Washington, DC parents who have young children usually spend a great deal of time worrying about their safety. Numerous dangers lurk even in the child's home when they are young and exploring their world. However, it is the danger of losing their parents that is the most unpredictable. Estate planning may not be able to prevent the untimely demise of a child's parents, but it can provide a plan for who will care for him or her in the event such a tragedy occurs.
Without a will, surviving family members could end up spending valuable time and resources in court battling over who will become the child's legal guardian. In addition, there is no guarantee that the court will choose the same person the parents would have chosen. With a will, the parents retain control over who that person or persons will be.
Parents can also establish a trust with the child named as the beneficiary. The trustee does not have to be the same person as the guardian named in the will, but it can be. The assets in the trust can be used for the benefit of the child as he or she grows. The trust can specify how any remaining assets will be distributed to the child after the age of majority.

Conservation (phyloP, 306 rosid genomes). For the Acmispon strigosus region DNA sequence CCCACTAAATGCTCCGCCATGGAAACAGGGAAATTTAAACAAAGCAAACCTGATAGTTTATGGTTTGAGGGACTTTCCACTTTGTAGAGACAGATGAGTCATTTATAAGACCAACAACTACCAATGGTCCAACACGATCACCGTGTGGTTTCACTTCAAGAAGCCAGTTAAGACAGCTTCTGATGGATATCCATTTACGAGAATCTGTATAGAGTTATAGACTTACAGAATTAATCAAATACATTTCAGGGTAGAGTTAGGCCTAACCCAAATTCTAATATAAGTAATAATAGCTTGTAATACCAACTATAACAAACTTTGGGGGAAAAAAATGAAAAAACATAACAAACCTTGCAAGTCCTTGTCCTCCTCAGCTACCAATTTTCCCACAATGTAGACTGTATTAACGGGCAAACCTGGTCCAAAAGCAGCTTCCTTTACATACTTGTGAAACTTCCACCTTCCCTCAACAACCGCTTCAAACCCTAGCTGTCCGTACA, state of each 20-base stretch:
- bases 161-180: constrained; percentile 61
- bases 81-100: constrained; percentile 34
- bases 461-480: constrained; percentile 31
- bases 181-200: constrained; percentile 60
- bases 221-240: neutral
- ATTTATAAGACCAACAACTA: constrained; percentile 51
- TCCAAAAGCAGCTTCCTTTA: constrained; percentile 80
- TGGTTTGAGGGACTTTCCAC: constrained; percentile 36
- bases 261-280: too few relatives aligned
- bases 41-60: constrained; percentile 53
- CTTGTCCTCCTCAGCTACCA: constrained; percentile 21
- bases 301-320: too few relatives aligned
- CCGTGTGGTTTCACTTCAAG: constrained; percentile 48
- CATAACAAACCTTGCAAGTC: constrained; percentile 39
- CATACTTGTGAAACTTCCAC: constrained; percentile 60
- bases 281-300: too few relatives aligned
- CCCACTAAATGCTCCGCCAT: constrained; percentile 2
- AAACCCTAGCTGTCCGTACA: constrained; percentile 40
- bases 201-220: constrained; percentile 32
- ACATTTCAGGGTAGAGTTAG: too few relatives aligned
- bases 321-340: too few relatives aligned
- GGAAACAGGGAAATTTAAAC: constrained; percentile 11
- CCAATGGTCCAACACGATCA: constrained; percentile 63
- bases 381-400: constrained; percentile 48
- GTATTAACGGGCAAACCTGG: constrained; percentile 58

Most Washington, DC parents do what they have to in order to provide for their children. However, many do not consider estate planning to be part of their efforts. Parents will most likely make many mistakes as they raise their children, but most of them can be corrected -- except for failing to provide for their children in case of death.
Source: CBS Boston, "Where There's A Will There's A Way!", Dee Lee, Aug. 27, 2015